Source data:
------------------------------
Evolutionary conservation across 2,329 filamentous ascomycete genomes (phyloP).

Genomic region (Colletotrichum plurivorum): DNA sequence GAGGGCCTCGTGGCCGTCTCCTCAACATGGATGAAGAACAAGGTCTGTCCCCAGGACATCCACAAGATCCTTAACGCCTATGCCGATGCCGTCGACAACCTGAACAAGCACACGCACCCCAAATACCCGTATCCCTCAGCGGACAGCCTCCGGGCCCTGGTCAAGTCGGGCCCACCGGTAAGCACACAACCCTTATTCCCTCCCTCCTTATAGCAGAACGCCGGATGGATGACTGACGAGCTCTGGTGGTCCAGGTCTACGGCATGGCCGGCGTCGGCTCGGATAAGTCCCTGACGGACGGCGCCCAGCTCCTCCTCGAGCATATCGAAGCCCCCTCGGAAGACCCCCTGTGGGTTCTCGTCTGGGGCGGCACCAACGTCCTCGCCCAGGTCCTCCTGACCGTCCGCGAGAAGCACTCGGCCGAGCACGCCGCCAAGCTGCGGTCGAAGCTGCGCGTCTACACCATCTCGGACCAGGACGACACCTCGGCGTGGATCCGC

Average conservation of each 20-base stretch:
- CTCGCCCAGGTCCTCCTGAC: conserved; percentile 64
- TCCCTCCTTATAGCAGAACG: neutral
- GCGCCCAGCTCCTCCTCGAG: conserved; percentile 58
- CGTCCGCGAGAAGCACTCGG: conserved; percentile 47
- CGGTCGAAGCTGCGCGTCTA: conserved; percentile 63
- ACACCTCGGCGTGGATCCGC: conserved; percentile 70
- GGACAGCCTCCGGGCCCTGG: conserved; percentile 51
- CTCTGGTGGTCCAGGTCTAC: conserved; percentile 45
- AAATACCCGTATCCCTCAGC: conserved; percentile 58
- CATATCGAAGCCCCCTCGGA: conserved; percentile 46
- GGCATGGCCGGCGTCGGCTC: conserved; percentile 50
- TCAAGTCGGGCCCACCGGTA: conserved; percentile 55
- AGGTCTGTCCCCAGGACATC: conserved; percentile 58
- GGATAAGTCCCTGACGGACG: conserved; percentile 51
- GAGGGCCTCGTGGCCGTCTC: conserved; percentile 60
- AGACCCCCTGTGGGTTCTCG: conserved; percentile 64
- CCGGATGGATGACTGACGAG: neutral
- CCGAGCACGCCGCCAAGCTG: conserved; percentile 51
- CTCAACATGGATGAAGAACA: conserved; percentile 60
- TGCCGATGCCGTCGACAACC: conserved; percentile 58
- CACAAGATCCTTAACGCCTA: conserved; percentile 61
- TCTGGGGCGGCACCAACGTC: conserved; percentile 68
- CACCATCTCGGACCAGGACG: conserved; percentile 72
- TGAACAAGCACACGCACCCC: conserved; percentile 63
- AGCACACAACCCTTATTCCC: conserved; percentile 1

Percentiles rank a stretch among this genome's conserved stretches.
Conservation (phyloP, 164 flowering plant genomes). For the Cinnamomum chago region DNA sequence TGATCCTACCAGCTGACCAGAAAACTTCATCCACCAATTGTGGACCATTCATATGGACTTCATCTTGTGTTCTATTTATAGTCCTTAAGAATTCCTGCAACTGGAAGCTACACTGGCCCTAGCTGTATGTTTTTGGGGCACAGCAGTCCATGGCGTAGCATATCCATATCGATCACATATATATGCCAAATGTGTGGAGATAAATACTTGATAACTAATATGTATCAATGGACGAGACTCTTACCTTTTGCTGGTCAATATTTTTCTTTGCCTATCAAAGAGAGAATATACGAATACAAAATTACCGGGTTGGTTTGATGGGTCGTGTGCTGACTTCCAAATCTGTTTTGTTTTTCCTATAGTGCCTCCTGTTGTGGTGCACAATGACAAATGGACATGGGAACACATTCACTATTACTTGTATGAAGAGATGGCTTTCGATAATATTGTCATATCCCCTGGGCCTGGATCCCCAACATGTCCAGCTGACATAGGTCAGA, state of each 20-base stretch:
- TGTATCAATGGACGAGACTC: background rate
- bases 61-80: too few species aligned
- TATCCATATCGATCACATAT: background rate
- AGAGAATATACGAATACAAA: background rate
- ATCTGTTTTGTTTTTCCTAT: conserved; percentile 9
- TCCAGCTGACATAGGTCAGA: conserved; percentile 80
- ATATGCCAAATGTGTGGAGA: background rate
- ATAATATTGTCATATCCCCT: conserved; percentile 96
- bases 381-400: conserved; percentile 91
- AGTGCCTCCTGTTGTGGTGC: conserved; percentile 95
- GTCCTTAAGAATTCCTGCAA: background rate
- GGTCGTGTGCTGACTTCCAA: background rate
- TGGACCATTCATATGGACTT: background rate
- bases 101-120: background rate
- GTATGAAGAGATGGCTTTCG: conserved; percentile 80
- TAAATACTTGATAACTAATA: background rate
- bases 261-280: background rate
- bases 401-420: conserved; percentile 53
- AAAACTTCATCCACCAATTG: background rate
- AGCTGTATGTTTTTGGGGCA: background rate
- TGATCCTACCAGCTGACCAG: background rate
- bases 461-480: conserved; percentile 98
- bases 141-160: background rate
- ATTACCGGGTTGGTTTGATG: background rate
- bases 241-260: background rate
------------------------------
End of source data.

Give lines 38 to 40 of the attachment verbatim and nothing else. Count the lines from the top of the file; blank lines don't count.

- ATAATATTGTCATATCCCCT: conserved; percentile 96
- bases 381-400: conserved; percentile 91
- AGTGCCTCCTGTTGTGGTGC: conserved; percentile 95